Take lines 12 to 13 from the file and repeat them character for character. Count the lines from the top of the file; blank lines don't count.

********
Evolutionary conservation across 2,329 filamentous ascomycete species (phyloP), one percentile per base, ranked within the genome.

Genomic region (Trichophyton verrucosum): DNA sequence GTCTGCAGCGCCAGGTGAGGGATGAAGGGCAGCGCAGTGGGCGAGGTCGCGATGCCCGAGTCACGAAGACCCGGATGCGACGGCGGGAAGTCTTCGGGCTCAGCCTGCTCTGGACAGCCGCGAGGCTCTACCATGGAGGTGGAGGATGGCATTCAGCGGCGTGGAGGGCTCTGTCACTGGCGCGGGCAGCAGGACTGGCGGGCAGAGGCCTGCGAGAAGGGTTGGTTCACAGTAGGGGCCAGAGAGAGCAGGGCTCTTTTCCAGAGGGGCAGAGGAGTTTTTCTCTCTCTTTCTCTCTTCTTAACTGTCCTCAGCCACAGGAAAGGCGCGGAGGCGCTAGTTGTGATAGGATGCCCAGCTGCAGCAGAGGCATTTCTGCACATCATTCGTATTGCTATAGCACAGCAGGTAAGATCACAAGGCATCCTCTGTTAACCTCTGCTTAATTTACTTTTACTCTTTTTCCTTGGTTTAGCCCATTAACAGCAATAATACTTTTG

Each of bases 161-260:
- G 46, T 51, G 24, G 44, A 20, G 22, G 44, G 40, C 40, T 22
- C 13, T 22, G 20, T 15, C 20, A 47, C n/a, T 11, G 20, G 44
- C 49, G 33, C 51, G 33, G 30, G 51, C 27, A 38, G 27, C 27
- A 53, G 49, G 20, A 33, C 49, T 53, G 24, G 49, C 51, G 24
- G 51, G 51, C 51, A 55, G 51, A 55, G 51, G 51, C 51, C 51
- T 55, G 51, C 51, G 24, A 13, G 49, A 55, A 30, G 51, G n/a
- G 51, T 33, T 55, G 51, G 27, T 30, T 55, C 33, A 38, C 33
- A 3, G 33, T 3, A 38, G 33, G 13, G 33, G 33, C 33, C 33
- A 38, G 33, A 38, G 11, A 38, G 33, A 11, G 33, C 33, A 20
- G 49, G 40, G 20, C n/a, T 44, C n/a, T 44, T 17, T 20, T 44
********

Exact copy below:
- A 38, G 33, A 38, G 11, A 38, G 33, A 11, G 33, C 33, A 20
- G 49, G 40, G 20, C n/a, T 44, C n/a, T 44, T 17, T 20, T 44